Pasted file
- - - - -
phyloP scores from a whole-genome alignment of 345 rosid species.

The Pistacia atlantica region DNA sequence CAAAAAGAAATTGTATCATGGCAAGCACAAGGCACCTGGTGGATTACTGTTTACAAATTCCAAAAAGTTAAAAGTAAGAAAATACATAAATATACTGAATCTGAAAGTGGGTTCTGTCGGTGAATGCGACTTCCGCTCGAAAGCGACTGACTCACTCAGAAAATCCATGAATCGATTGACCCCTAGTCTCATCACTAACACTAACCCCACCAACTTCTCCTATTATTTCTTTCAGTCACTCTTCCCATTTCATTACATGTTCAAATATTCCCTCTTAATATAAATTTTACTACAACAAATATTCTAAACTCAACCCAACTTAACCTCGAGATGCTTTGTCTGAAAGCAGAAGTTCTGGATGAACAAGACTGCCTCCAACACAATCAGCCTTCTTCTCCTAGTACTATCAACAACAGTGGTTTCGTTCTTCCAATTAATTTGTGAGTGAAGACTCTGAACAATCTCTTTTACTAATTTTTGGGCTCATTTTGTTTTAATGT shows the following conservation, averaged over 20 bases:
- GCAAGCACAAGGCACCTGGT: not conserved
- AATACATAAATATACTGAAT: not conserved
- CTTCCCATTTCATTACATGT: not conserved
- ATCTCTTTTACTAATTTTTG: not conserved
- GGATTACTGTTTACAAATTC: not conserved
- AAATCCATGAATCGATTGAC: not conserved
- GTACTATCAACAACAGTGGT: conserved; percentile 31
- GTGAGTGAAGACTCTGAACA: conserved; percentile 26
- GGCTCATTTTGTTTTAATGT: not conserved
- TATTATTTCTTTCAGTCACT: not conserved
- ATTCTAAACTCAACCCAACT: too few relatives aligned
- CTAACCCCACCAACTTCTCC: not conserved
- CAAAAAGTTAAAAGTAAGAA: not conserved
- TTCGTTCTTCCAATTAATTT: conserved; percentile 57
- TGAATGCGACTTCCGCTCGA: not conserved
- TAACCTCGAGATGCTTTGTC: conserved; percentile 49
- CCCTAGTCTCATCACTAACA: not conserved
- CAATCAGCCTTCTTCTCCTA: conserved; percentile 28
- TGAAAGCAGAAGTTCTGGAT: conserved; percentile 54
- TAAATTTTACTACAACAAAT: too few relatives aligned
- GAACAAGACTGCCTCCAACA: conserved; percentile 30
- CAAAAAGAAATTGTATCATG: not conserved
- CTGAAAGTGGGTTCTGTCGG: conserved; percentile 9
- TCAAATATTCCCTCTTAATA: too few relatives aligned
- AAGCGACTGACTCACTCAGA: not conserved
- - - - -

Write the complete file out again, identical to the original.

phyloP scores from a whole-genome alignment of 345 rosid species.

The Pistacia atlantica region DNA sequence CAAAAAGAAATTGTATCATGGCAAGCACAAGGCACCTGGTGGATTACTGTTTACAAATTCCAAAAAGTTAAAAGTAAGAAAATACATAAATATACTGAATCTGAAAGTGGGTTCTGTCGGTGAATGCGACTTCCGCTCGAAAGCGACTGACTCACTCAGAAAATCCATGAATCGATTGACCCCTAGTCTCATCACTAACACTAACCCCACCAACTTCTCCTATTATTTCTTTCAGTCACTCTTCCCATTTCATTACATGTTCAAATATTCCCTCTTAATATAAATTTTACTACAACAAATATTCTAAACTCAACCCAACTTAACCTCGAGATGCTTTGTCTGAAAGCAGAAGTTCTGGATGAACAAGACTGCCTCCAACACAATCAGCCTTCTTCTCCTAGTACTATCAACAACAGTGGTTTCGTTCTTCCAATTAATTTGTGAGTGAAGACTCTGAACAATCTCTTTTACTAATTTTTGGGCTCATTTTGTTTTAATGT shows the following conservation, averaged over 20 bases:
- GCAAGCACAAGGCACCTGGT: not conserved
- AATACATAAATATACTGAAT: not conserved
- CTTCCCATTTCATTACATGT: not conserved
- ATCTCTTTTACTAATTTTTG: not conserved
- GGATTACTGTTTACAAATTC: not conserved
- AAATCCATGAATCGATTGAC: not conserved
- GTACTATCAACAACAGTGGT: conserved; percentile 31
- GTGAGTGAAGACTCTGAACA: conserved; percentile 26
- GGCTCATTTTGTTTTAATGT: not conserved
- TATTATTTCTTTCAGTCACT: not conserved
- ATTCTAAACTCAACCCAACT: too few relatives aligned
- CTAACCCCACCAACTTCTCC: not conserved
- CAAAAAGTTAAAAGTAAGAA: not conserved
- TTCGTTCTTCCAATTAATTT: conserved; percentile 57
- TGAATGCGACTTCCGCTCGA: not conserved
- TAACCTCGAGATGCTTTGTC: conserved; percentile 49
- CCCTAGTCTCATCACTAACA: not conserved
- CAATCAGCCTTCTTCTCCTA: conserved; percentile 28
- TGAAAGCAGAAGTTCTGGAT: conserved; percentile 54
- TAAATTTTACTACAACAAAT: too few relatives aligned
- GAACAAGACTGCCTCCAACA: conserved; percentile 30
- CAAAAAGAAATTGTATCATG: not conserved
- CTGAAAGTGGGTTCTGTCGG: conserved; percentile 9
- TCAAATATTCCCTCTTAATA: too few relatives aligned
- AAGCGACTGACTCACTCAGA: not conserved